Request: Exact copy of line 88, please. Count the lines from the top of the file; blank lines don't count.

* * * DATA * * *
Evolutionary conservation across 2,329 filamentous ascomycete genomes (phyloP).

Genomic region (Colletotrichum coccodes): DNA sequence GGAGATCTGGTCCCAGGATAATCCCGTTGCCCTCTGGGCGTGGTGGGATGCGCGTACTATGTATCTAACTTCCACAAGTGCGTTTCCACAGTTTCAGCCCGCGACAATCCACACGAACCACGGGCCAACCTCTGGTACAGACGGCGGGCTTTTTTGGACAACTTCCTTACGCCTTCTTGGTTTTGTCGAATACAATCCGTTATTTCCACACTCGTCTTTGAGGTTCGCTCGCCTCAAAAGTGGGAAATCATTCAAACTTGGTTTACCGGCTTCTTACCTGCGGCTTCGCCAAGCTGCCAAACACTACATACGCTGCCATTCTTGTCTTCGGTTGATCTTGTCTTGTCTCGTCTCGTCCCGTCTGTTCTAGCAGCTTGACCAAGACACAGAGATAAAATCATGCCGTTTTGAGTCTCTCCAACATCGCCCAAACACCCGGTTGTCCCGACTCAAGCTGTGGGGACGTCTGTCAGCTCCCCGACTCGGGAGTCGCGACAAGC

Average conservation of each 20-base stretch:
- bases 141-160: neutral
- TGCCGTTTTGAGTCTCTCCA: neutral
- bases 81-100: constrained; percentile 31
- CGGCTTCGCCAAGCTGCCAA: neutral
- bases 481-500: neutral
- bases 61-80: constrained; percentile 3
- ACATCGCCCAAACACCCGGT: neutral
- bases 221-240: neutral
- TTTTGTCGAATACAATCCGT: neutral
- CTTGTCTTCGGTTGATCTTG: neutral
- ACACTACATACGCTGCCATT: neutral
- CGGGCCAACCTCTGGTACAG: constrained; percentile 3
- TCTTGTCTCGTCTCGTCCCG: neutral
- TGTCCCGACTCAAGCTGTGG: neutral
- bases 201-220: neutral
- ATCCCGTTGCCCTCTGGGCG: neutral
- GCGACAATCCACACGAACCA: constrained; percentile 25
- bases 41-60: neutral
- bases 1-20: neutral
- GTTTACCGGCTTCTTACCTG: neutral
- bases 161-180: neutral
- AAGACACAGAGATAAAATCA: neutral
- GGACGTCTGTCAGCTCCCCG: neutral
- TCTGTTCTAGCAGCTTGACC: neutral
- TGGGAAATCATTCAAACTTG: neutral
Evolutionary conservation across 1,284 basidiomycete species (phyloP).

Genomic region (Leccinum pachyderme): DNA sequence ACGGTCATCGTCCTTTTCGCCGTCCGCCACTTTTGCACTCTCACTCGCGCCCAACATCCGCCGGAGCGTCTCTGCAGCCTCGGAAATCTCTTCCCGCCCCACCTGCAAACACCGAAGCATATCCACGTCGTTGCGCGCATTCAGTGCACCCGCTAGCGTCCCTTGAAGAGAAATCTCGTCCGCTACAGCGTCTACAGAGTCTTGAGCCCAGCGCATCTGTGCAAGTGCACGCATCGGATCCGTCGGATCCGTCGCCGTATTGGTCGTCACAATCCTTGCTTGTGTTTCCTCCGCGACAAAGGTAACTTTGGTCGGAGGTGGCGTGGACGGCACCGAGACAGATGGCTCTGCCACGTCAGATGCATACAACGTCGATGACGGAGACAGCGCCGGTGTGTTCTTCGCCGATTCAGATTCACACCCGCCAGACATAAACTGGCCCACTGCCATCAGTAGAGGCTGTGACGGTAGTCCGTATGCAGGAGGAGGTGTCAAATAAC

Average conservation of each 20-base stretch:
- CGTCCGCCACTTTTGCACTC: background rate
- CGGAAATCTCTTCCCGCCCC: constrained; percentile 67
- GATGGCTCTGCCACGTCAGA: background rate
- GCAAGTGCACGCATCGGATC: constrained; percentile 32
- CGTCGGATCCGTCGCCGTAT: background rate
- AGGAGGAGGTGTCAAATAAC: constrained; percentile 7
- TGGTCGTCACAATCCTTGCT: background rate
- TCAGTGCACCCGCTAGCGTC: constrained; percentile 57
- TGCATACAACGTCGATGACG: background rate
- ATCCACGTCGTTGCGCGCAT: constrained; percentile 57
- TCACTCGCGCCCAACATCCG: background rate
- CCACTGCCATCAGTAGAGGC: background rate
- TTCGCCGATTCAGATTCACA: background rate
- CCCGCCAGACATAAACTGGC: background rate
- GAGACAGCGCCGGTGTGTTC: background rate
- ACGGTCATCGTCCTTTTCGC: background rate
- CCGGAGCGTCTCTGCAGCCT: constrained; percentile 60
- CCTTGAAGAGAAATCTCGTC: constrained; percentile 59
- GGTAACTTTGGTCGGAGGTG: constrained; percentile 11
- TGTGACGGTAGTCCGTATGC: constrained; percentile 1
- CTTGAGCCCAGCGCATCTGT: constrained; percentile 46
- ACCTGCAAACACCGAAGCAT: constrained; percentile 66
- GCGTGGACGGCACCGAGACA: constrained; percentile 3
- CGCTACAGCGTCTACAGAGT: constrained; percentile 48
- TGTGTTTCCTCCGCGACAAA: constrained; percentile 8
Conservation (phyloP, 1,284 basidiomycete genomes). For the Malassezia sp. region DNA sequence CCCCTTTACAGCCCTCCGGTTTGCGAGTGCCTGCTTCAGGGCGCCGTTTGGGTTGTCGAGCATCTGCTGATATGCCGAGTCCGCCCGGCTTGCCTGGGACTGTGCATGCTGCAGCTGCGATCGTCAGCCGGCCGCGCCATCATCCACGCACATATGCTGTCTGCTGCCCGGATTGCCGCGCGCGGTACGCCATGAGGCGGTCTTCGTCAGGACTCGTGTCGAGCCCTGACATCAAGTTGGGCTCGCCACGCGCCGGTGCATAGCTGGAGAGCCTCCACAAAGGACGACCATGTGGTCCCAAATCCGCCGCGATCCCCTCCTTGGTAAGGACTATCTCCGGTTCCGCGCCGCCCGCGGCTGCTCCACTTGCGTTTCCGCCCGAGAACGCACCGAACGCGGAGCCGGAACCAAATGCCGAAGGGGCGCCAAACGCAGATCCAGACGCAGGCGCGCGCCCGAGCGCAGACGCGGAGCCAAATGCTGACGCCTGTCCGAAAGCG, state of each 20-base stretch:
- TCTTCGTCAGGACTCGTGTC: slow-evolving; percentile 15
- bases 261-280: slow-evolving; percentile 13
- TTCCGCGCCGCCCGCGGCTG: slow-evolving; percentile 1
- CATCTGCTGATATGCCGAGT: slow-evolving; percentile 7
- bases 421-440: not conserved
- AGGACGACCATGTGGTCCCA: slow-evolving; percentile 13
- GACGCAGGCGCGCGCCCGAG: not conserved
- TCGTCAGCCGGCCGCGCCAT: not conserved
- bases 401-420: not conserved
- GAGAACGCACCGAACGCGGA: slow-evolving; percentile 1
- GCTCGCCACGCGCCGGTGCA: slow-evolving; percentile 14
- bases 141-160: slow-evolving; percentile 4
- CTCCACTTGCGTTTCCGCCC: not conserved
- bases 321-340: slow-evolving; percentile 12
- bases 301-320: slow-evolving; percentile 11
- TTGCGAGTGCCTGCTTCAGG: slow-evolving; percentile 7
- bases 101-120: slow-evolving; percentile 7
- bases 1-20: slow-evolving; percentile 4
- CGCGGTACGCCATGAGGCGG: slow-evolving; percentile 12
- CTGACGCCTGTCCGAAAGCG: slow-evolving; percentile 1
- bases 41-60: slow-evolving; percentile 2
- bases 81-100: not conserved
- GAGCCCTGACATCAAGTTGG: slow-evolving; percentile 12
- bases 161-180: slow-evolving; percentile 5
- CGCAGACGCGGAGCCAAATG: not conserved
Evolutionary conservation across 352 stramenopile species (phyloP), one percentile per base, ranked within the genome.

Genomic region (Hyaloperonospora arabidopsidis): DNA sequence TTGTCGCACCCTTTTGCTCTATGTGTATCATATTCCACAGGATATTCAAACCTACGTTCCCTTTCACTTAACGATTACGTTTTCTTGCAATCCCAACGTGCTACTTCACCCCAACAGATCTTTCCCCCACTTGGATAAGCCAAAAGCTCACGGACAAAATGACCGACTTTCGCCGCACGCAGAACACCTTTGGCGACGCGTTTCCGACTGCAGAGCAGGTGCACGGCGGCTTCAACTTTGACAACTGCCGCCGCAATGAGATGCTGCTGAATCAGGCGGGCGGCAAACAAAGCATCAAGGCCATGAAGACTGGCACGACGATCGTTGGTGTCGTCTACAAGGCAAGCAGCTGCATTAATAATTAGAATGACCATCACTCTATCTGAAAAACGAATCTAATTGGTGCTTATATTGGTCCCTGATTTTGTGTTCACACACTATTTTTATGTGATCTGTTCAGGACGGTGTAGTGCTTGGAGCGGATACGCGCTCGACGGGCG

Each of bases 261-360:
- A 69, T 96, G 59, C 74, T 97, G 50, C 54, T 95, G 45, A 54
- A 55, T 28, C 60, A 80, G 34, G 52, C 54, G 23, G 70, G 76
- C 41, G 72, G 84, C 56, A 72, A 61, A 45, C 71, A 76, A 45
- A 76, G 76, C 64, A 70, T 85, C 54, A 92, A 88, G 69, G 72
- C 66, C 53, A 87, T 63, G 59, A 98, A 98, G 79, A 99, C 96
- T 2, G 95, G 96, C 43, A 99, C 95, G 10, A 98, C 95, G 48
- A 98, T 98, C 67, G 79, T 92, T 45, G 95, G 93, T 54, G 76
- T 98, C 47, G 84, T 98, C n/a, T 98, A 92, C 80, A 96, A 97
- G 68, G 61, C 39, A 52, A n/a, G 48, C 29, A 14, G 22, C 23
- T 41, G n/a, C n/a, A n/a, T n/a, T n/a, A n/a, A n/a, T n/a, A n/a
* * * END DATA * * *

- C 41, G 72, G 84, C 56, A 72, A 61, A 45, C 71, A 76, A 45